Last edited by Rickochet; 08-14-05 at 05:47 PM.
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  15. #15
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    the attached image is typical scenery in the southern routes. i will make an effort to get out the ol' camera and share some more shots

  16. #16
    I really like bikes Kingofbeers's Avatar
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    Living at the end of a valley, my road ride choices are limited, but I've picked one of these three for my noon ride almost every day for the past 20 years. I still look forward to every ride. I ride from my office near the airport, and during winter I put studded Nokians on my Homegrown and head out unless it's below 10 degrees or so.

    I'm still loving these beautiful summer days, but the best rides come in the late fall and early winter - crisp, clear and cold, with hardly anyone else on the road. I'm approaching 60, but plan to be making these rides 'til I fall off the bike. Anyway - here are my three rides, with some photos -

    Maroon Bells - 20 miles round trip with about 1700' of elevation gain for the 8 miles up the valley. I look forward to the marmot crossing, since the grade eases up for a bit and I can get my legs back. Enjoy my water bottle at the lake, then blast home.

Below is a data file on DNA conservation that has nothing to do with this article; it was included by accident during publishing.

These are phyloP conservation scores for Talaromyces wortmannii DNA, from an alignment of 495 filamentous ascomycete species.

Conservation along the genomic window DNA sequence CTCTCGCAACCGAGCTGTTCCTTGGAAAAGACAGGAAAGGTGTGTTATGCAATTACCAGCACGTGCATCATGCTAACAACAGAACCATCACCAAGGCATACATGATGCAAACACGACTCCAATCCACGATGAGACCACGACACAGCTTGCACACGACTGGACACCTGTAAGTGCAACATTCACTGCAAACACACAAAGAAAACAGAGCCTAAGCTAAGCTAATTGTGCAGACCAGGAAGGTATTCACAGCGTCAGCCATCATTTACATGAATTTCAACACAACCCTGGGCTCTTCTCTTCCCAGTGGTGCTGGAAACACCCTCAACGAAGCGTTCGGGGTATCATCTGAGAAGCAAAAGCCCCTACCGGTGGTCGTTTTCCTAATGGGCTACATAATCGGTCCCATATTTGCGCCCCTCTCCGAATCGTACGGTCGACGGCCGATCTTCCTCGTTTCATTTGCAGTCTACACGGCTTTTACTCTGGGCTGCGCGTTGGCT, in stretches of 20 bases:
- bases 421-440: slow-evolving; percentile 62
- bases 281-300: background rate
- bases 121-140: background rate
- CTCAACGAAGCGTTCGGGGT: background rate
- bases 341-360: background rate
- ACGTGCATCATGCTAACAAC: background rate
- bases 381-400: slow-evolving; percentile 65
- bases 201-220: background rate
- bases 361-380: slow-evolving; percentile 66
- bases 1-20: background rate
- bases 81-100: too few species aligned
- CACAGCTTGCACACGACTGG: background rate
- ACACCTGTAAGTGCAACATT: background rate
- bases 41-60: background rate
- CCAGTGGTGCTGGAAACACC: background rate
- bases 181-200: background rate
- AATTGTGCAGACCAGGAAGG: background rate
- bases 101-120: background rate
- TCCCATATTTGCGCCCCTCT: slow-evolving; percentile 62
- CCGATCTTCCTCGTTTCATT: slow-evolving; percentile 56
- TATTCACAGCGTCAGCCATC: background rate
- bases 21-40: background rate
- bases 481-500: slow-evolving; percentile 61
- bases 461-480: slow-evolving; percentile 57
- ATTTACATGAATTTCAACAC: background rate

Ashcroft - 30 miles round trip, with slightly easier grades. The best thing is that this is rideable all winter - stopping by the river to eat an apple on a quiet snowy December day makes a perfect lunch.

    Independence Pass - 10 miles to the gate, then as much climbing as I've got the time and legs for. The best rides are after the gate closes in the fall and before it opens in May - quiet and car free.

    Anyone planning a trip to this area please get in touch - I'm always up for a ride.
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  17. #17
    Email for new group DnvrFox's Avatar
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    Great Pics - but who can afford to live in Aspen LOL
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  18. #18
    Email for new group DnvrFox's Avatar